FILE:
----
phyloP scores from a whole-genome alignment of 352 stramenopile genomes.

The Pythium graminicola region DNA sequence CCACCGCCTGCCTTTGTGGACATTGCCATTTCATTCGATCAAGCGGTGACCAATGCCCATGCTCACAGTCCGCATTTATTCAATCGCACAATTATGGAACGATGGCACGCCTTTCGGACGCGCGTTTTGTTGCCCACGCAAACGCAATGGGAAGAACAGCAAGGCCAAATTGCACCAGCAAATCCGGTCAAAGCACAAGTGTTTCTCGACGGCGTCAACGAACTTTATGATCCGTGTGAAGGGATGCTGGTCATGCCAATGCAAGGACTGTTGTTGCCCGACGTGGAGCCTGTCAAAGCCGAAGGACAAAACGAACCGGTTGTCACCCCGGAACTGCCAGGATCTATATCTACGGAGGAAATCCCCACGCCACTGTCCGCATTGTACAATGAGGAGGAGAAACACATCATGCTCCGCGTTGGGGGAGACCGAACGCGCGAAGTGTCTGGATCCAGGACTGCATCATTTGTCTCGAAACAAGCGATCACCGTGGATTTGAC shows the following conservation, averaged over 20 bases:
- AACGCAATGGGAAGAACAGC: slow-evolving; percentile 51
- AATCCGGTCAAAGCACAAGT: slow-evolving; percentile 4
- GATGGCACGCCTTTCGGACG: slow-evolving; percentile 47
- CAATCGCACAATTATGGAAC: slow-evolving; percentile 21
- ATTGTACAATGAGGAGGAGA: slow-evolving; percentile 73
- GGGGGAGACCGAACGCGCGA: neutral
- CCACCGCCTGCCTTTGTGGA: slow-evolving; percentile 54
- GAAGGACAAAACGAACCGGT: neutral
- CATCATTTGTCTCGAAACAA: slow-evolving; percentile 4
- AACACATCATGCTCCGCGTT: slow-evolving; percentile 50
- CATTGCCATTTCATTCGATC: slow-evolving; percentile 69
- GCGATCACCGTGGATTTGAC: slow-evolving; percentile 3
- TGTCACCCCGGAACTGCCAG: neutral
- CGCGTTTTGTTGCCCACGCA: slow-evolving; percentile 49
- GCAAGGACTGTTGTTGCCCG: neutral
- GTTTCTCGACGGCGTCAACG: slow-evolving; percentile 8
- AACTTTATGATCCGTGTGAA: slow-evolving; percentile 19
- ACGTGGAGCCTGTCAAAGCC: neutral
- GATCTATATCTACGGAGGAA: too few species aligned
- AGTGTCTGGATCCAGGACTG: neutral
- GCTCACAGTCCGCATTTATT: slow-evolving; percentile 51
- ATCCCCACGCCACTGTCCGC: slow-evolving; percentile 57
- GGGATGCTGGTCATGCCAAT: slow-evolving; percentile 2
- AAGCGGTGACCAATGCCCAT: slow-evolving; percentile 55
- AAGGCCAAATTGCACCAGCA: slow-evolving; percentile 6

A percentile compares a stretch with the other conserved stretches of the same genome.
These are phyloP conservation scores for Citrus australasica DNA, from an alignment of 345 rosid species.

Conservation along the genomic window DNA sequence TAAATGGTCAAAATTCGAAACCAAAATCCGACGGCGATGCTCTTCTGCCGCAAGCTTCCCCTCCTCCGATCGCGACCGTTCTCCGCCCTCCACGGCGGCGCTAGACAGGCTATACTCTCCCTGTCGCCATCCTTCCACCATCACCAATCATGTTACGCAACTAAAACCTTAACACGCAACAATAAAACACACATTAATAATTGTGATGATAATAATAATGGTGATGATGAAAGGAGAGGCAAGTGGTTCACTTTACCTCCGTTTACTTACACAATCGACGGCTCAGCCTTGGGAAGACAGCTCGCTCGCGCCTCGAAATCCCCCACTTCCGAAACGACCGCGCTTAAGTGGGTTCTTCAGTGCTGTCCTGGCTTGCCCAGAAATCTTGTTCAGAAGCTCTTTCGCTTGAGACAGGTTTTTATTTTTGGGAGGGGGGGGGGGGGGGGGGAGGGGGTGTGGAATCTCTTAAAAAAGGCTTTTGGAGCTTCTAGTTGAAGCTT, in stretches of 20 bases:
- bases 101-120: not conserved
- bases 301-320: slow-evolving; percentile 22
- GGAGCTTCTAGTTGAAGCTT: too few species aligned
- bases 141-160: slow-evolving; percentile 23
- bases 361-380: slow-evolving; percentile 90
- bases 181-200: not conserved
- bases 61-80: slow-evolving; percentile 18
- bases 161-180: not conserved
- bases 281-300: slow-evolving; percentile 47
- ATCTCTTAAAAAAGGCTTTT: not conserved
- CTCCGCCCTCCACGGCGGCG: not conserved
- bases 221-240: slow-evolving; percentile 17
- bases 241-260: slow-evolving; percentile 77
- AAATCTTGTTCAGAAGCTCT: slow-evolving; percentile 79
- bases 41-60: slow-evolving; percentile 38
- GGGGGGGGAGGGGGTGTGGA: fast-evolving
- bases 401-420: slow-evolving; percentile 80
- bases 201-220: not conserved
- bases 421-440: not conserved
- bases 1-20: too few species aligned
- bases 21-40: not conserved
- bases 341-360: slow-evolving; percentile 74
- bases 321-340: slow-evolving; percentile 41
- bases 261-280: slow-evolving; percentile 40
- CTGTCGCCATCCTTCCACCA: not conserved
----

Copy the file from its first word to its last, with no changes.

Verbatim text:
phyloP scores from a whole-genome alignment of 352 stramenopile genomes.

The Pythium graminicola region DNA sequence CCACCGCCTGCCTTTGTGGACATTGCCATTTCATTCGATCAAGCGGTGACCAATGCCCATGCTCACAGTCCGCATTTATTCAATCGCACAATTATGGAACGATGGCACGCCTTTCGGACGCGCGTTTTGTTGCCCACGCAAACGCAATGGGAAGAACAGCAAGGCCAAATTGCACCAGCAAATCCGGTCAAAGCACAAGTGTTTCTCGACGGCGTCAACGAACTTTATGATCCGTGTGAAGGGATGCTGGTCATGCCAATGCAAGGACTGTTGTTGCCCGACGTGGAGCCTGTCAAAGCCGAAGGACAAAACGAACCGGTTGTCACCCCGGAACTGCCAGGATCTATATCTACGGAGGAAATCCCCACGCCACTGTCCGCATTGTACAATGAGGAGGAGAAACACATCATGCTCCGCGTTGGGGGAGACCGAACGCGCGAAGTGTCTGGATCCAGGACTGCATCATTTGTCTCGAAACAAGCGATCACCGTGGATTTGAC shows the following conservation, averaged over 20 bases:
- AACGCAATGGGAAGAACAGC: slow-evolving; percentile 51
- AATCCGGTCAAAGCACAAGT: slow-evolving; percentile 4
- GATGGCACGCCTTTCGGACG: slow-evolving; percentile 47
- CAATCGCACAATTATGGAAC: slow-evolving; percentile 21
- ATTGTACAATGAGGAGGAGA: slow-evolving; percentile 73
- GGGGGAGACCGAACGCGCGA: neutral
- CCACCGCCTGCCTTTGTGGA: slow-evolving; percentile 54
- GAAGGACAAAACGAACCGGT: neutral
- CATCATTTGTCTCGAAACAA: slow-evolving; percentile 4
- AACACATCATGCTCCGCGTT: slow-evolving; percentile 50
- CATTGCCATTTCATTCGATC: slow-evolving; percentile 69
- GCGATCACCGTGGATTTGAC: slow-evolving; percentile 3
- TGTCACCCCGGAACTGCCAG: neutral
- CGCGTTTTGTTGCCCACGCA: slow-evolving; percentile 49
- GCAAGGACTGTTGTTGCCCG: neutral
- GTTTCTCGACGGCGTCAACG: slow-evolving; percentile 8
- AACTTTATGATCCGTGTGAA: slow-evolving; percentile 19
- ACGTGGAGCCTGTCAAAGCC: neutral
- GATCTATATCTACGGAGGAA: too few species aligned
- AGTGTCTGGATCCAGGACTG: neutral
- GCTCACAGTCCGCATTTATT: slow-evolving; percentile 51
- ATCCCCACGCCACTGTCCGC: slow-evolving; percentile 57
- GGGATGCTGGTCATGCCAAT: slow-evolving; percentile 2
- AAGCGGTGACCAATGCCCAT: slow-evolving; percentile 55
- AAGGCCAAATTGCACCAGCA: slow-evolving; percentile 6

A percentile compares a stretch with the other conserved stretches of the same genome.
These are phyloP conservation scores for Citrus australasica DNA, from an alignment of 345 rosid species.

Conservation along the genomic window DNA sequence TAAATGGTCAAAATTCGAAACCAAAATCCGACGGCGATGCTCTTCTGCCGCAAGCTTCCCCTCCTCCGATCGCGACCGTTCTCCGCCCTCCACGGCGGCGCTAGACAGGCTATACTCTCCCTGTCGCCATCCTTCCACCATCACCAATCATGTTACGCAACTAAAACCTTAACACGCAACAATAAAACACACATTAATAATTGTGATGATAATAATAATGGTGATGATGAAAGGAGAGGCAAGTGGTTCACTTTACCTCCGTTTACTTACACAATCGACGGCTCAGCCTTGGGAAGACAGCTCGCTCGCGCCTCGAAATCCCCCACTTCCGAAACGACCGCGCTTAAGTGGGTTCTTCAGTGCTGTCCTGGCTTGCCCAGAAATCTTGTTCAGAAGCTCTTTCGCTTGAGACAGGTTTTTATTTTTGGGAGGGGGGGGGGGGGGGGGGAGGGGGTGTGGAATCTCTTAAAAAAGGCTTTTGGAGCTTCTAGTTGAAGCTT, in stretches of 20 bases:
- bases 101-120: not conserved
- bases 301-320: slow-evolving; percentile 22
- GGAGCTTCTAGTTGAAGCTT: too few species aligned
- bases 141-160: slow-evolving; percentile 23
- bases 361-380: slow-evolving; percentile 90
- bases 181-200: not conserved
- bases 61-80: slow-evolving; percentile 18
- bases 161-180: not conserved
- bases 281-300: slow-evolving; percentile 47
- ATCTCTTAAAAAAGGCTTTT: not conserved
- CTCCGCCCTCCACGGCGGCG: not conserved
- bases 221-240: slow-evolving; percentile 17
- bases 241-260: slow-evolving; percentile 77
- AAATCTTGTTCAGAAGCTCT: slow-evolving; percentile 79
- bases 41-60: slow-evolving; percentile 38
- GGGGGGGGAGGGGGTGTGGA: fast-evolving
- bases 401-420: slow-evolving; percentile 80
- bases 201-220: not conserved
- bases 421-440: not conserved
- bases 1-20: too few species aligned
- bases 21-40: not conserved
- bases 341-360: slow-evolving; percentile 74
- bases 321-340: slow-evolving; percentile 41
- bases 261-280: slow-evolving; percentile 40
- CTGTCGCCATCCTTCCACCA: not conserved